Having greatly enjoyed my first McKillip book, In the Forests of Serre, I moved immediately to Winter Rose with great anticipation. Rois and Laurel are two sisters, opposites in every way. Laurel is calm, serene and happily making beautiful lacey things for her upcoming wedding to Perrin. Rois prefers losing herself in the woods, wandering barefoot collecting flowers and herbs. One day handsome Corbet Lynn shows up at crumbling Lynn Hall intent on rebuilding his family home, stirring up gossip and talk in the village of the murder that took place years before and the curse on the Lynn family.
At this point I was enjoying the “gentle elegance” of McKillip’s style (as described by Library Journal), but scratching my head thinking that this story was shaping up as a typical historical romance. Around about Chapter 7 I began to realize that things weren’t quite what they seemed. That charming spring in the woods reflected more than just the bramble roses hiding it, and Rois was hearing more than just the wind in the trees. Not to mention that odd look in Corbet’s eye.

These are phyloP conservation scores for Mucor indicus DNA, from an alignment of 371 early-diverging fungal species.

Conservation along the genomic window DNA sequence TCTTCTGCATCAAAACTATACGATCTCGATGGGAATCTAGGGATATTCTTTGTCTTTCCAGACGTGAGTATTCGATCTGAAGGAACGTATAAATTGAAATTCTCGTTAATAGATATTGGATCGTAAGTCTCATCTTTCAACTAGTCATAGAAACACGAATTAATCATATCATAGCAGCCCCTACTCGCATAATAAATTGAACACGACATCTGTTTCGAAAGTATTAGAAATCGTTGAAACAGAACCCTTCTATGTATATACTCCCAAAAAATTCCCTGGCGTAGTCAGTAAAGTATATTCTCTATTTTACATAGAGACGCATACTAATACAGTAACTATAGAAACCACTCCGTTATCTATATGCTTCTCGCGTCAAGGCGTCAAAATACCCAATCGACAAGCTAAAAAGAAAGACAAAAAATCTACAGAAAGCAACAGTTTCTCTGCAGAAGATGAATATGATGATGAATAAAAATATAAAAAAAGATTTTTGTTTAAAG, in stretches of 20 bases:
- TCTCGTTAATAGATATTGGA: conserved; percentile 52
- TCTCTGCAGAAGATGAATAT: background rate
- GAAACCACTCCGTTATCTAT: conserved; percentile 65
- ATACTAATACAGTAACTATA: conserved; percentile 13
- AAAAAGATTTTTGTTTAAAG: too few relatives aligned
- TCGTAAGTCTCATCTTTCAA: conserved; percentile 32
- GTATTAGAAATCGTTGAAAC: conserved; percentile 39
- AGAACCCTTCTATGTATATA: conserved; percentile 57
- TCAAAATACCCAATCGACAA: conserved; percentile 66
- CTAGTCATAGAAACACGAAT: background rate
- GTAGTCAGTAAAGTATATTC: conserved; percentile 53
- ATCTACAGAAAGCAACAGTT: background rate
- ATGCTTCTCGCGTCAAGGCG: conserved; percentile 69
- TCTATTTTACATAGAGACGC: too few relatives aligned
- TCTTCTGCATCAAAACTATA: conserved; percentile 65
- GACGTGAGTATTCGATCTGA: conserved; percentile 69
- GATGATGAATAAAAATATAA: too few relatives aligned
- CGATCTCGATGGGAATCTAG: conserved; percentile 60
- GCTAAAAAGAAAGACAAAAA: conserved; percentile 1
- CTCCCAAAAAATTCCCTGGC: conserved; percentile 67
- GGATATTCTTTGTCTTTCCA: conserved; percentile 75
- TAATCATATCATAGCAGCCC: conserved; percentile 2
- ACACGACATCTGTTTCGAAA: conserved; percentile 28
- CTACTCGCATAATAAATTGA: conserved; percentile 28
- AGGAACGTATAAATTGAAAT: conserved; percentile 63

McKillip weaves a tale as intricate as that tangle of bramble roses, drawing us into her fantasy world (or should I say worlds?) and holding us there with beautiful, evocative language. I’ve already started my third McKillip book of the summer,The Bell at Sealey Head, and it’s only May.